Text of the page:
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Which clippings match 'Video Synthesizer' keyword pg.1 of 1
15 SEPTEMBER 2011

Nina Wenhart's blog on the prehysteries of new media

"this blog is nina wenhart's collection of resources on the various histories of new media art. it consists mainly of non or very little edited material i found flaneuring on the net, sometimes with my own annotations and comments, sometimes it's also textparts i retyped from books that are out of print.

it is also meant to be an additional resource of information and recommended reading for my students of the prehystories of new media class that i teach at the school of the art institute of chicago in fall 2008.

the focus is on the time period from the beginning of the 20th century up to today."

(Nina Wenhart, 26/06/2008)

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TAGS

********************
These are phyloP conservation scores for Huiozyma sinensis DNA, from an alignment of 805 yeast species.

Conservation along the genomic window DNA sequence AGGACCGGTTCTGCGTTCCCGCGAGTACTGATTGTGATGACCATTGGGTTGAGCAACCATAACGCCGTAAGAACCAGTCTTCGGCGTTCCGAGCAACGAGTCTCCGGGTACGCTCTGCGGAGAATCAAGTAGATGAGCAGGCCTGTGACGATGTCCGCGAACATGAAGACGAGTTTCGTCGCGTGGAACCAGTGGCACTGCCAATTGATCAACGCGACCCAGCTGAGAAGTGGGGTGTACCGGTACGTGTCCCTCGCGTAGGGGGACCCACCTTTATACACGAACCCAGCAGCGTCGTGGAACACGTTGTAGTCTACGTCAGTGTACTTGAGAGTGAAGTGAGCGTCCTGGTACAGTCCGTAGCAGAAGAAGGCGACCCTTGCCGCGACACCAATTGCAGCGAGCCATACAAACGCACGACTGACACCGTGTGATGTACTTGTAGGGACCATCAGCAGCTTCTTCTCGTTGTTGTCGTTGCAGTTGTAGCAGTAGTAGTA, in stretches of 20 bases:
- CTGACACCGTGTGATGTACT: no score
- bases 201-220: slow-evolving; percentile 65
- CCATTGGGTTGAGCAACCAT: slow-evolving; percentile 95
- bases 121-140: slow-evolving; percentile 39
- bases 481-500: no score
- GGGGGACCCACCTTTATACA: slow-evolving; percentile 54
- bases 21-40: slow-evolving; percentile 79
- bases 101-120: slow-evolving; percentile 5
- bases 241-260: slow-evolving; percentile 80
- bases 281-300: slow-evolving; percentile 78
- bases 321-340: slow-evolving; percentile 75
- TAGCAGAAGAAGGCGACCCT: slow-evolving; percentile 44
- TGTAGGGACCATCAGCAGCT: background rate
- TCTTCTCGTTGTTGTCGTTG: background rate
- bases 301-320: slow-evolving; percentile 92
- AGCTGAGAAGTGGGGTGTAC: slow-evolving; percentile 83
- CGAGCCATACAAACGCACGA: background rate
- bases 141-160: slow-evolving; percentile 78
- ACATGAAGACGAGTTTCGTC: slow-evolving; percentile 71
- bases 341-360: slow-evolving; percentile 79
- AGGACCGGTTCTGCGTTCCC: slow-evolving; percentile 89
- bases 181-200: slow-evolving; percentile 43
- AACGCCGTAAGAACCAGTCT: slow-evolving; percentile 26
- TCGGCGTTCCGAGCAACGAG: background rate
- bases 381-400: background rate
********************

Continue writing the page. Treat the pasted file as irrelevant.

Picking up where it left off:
20th centuryAlan Turingapplied researchARarchiveArs Electronicaart • art + science • art + technologyart of codeartificial intelligenceartificial life • artistic molecules • artistic practice • artistic software • artistsASCIIASCII-Artatom • atomium • audiofiles • augmented realityavant-gardebody • Cave Automated Virtual Environment (CAVE) • code art • cold warcollection • collection of resources • computercomputer animationcomputer graphicscomputer history • computer programming language • computer research • computer sculptureconcept artconceptual artconceptualisationconcrete poetry • copy-it-right • creative practicecritical theorycross-disciplinaryculture industrycuratingcurationcut-up techniquecybernetic artCybernetic Serendipitycyberneticscyberpunkcyberspacecyborgdata miningdata visualisationdesign research • dream machine • E.A.T. • early new media • Edward Ihnatowiczengineers • Eugen Roth • exhibitionsexpanded cinemaexperimental musicexperimentation • female artists and digital media • flaneur • flaneuring on the net • Fluxusfoundgenerative artgenetic artglitch • Gordon Pask • GPSgraffiti • Grey Walter • GUI • hackers and painters • hackinghacktivismHCIHerbert FrankehistorieshistoryhypermediahypertextIannis Xenakisimagineeringinformation theoryinsightinstructionsinteractive artinterdisciplinaryInternet • Ivan Picelj • Jack Burnham • Julije Knifer • Ken Rinaldo • kinetic sculpture • Lidija Merenik • live visualsmagic • Manchester Mark 1 • manifestomappingmediamedia archaeologymedia art • media art histories • minimalism • mother of all demos • mousemusical scorenetartnew medianew media art • new media exhibition • new media festival • Nina Wenhart • open sourceopen space • out of print • particle systems • Paul Graham • performance • phonesthesia • playlistpoetrypoliticspractice-led • prehysteries of new media • prehystories of new mediaProcessing (software)programmingprogramming languageprojectspsychogeographyradio artrare • re:place • real-timeresearch artefactresources • retyped • ridiculous • rotten + forgotten • SAIC • sandin image processor • School of the Art Institute of Chicagoscientific visualisation • screen-based • SIGGRAPHSituationistsslide projectorslit-scansoftwaresoftware studiesspeculative designspeculative research • Stewart Brand • surveillancetactical mediataggingtechniquetechnologytelecommunicationtelematic arttelematic experiencetext • textparts • Theo Jansentheoretical contexttheory buildingtimeline • Turing Test • ubiquitous computingunabomberundergraduate researchvideo artvideo synthesizervirtual realityvisual musicvisual research • Vladimir Bonacic • VRWalter Benjaminwearable computing • Williams Tube • world fair • world machine • Xerox PARCZKM • [Nove] tendencije